Fishers of Men

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Friday in the Octave of Easter

John 21:1-14
Jesus revealed himself again to his disciples at the Sea of Tiberias. He revealed himself in this way. Together were Simon Peter, Thomas called Didymus, Nathanael from Cana in Galilee, Zebedee’s sons, and two others of his disciples. Simon Peter said to them, “I am going fishing.” They said to him, “We also will come with you.” So they went out and got into the boat, but that night they caught nothing. When it was already dawn, Jesus was standing on the shore; but the disciples did not realize that it was Jesus. Jesus said to them, “Children, have you caught anything to eat?” They answered him, “No.” So he said to them, “Cast the net over the right side of the boat and you will find something.” So they cast it, and were not able to pull it in because of the number of fish. So the disciple whom Jesus loved said to Peter, “It is the Lord.” When Simon Peter heard that it was the Lord, he tucked in his garment, for he was lightly clad, and jumped into the sea. The other disciples came in the boat, for they were not far from shore, only about a hundred yards, dragging the net with the fish. When they climbed out on shore, they saw a charcoal fire with fish on it and bread. Jesus said to them, “Bring some of the fish you just caught.” So Simon Peter went over and dragged the net ashore full of one hundred fifty-three large fish. Even though there were so many, the net was not torn. Jesus said to them, “Come, have breakfast.” And none of the disciples dared to ask him, “Who are you?” because they realized it was the Lord. Jesus came over and took the bread and gave it to them, and in like manner the fish. This was now the third time Jesus was revealed to his disciples after being raised from the dead.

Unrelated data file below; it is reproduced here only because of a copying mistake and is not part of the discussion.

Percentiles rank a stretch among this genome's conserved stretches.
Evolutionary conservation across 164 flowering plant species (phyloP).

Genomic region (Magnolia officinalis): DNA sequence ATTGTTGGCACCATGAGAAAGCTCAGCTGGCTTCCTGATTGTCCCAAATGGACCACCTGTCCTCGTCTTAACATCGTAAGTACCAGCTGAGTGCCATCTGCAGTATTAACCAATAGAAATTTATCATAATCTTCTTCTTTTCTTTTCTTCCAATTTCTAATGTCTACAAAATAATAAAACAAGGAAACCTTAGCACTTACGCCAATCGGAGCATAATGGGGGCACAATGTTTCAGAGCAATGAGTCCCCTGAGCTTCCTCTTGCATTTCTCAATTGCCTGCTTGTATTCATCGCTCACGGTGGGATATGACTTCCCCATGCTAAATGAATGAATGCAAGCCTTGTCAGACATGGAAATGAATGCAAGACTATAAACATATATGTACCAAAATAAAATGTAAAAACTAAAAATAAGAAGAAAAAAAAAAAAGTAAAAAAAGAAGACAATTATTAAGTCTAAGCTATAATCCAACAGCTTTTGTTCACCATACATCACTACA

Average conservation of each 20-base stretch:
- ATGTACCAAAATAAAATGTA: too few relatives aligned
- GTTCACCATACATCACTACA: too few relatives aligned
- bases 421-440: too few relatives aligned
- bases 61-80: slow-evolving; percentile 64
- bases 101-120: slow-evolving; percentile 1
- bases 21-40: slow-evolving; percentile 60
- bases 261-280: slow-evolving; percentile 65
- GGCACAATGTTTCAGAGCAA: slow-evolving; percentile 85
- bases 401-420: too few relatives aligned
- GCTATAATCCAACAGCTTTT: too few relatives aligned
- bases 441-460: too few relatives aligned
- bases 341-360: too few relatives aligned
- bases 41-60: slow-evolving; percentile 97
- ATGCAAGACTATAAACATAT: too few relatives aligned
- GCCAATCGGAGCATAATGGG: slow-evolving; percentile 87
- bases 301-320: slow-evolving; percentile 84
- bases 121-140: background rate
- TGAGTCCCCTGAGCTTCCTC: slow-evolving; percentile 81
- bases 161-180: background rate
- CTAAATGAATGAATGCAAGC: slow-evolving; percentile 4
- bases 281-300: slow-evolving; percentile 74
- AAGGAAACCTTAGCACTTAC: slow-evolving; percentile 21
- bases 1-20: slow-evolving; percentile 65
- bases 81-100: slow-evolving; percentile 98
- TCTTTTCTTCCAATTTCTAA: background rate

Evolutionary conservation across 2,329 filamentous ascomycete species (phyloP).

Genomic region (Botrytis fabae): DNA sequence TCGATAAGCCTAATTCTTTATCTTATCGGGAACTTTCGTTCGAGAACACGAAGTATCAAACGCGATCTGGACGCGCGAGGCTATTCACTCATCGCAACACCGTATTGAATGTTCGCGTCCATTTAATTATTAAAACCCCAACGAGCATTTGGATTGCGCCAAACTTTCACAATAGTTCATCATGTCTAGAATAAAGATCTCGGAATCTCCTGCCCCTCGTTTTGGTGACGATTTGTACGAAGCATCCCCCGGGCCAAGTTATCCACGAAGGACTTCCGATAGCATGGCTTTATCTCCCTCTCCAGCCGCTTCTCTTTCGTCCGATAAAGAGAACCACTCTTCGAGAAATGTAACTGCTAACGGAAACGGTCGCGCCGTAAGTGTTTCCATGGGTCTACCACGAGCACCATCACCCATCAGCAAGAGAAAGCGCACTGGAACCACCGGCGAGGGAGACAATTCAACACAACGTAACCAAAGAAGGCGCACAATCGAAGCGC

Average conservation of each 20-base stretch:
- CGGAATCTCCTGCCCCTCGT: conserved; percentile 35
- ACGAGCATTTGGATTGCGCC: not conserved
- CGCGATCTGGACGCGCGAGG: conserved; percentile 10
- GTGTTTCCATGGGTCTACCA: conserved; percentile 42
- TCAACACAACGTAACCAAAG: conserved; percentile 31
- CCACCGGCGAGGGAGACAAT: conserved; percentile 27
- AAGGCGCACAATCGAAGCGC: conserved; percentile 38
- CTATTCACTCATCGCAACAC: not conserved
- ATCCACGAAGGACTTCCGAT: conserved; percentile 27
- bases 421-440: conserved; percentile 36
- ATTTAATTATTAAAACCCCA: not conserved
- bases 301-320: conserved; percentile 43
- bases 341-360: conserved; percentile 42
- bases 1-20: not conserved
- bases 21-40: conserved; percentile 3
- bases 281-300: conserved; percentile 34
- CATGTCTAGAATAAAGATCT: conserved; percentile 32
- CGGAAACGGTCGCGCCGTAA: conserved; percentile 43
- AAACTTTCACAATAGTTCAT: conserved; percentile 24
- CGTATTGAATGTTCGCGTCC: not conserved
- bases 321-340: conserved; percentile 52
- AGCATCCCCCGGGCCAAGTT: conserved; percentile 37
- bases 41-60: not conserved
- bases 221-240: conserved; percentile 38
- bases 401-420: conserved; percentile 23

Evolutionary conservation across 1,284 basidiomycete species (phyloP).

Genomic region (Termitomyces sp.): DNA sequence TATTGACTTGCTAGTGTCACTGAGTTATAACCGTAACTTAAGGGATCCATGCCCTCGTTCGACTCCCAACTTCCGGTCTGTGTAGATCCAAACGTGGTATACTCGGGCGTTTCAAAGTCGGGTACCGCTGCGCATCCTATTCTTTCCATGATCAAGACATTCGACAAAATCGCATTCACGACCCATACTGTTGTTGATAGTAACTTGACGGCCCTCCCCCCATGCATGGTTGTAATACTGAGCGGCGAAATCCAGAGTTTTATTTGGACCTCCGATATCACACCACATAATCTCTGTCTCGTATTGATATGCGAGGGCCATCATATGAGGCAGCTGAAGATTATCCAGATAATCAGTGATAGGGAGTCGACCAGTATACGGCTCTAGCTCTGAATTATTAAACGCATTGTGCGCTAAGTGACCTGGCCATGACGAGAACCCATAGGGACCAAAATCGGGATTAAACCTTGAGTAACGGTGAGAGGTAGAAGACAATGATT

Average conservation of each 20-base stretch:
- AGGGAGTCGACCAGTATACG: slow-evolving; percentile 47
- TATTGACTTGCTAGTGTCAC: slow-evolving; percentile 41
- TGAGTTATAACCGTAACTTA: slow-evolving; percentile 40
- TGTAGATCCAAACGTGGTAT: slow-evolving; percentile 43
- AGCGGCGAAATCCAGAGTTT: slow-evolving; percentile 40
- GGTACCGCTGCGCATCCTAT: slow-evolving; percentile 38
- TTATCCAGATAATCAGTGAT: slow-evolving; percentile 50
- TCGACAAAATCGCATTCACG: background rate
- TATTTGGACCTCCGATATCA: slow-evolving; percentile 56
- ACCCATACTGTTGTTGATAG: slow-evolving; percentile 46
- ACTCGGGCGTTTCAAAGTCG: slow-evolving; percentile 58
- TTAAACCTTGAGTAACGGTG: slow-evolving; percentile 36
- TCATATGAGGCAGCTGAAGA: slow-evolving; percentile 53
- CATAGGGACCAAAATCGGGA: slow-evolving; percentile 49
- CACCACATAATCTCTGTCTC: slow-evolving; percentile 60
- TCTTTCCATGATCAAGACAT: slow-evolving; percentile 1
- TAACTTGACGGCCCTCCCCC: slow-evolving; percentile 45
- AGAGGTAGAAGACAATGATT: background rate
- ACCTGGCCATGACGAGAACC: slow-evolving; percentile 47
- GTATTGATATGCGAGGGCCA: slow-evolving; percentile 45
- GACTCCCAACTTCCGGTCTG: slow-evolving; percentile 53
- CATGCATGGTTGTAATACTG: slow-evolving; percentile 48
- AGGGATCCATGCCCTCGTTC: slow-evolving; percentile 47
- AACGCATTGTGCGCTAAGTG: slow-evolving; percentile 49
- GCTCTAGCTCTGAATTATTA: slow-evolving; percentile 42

Opening Prayer: Jesus, thank you for revealing yourself to your disciples so that they could reveal you and your love to the world. Thank you for calling me to be your disciple. Please teach me what you want me to learn in this Gospel passage, and help me to live it out in my life.
Encountering Christ:

  1. Remain with Christ: Mary Magdalene did not recognize Jesus at first when she questioned the “gardener” (Jesus) at the empty tomb (John 20:15). The disciples in the boat did not immediately recognize Jesus either. The Catechism teaches that after his Resurrection, “the risen Jesus enjoys the sovereign freedom of appearing as he wishes: in the guise of a gardener or in other forms familiar to his disciples, precisely to awaken their faith” (CCC 645). Because Mary Magdalene remained faithful to him through his Passion, he revealed himself to her first (John 20:16). St. John, who also remained with Jesus during his Passion and “who had also lain close to his breast during the supper” (John 21:20), was the first in this passage to recognize him, saying, “It is the Lord.” When we remain with the Lord, in good times and in bad, it is easier for us to recognize his presence in our lives. Scripture teaches, “The Lord is with you when you are with him, and if you seek him he will be found” (2 Chronicles 15:2). Are you able to recognize when God is working in your life? Are your days flexible enough to give you a little time to reflect on the ways that the Holy Spirit is guiding you and working through you and others?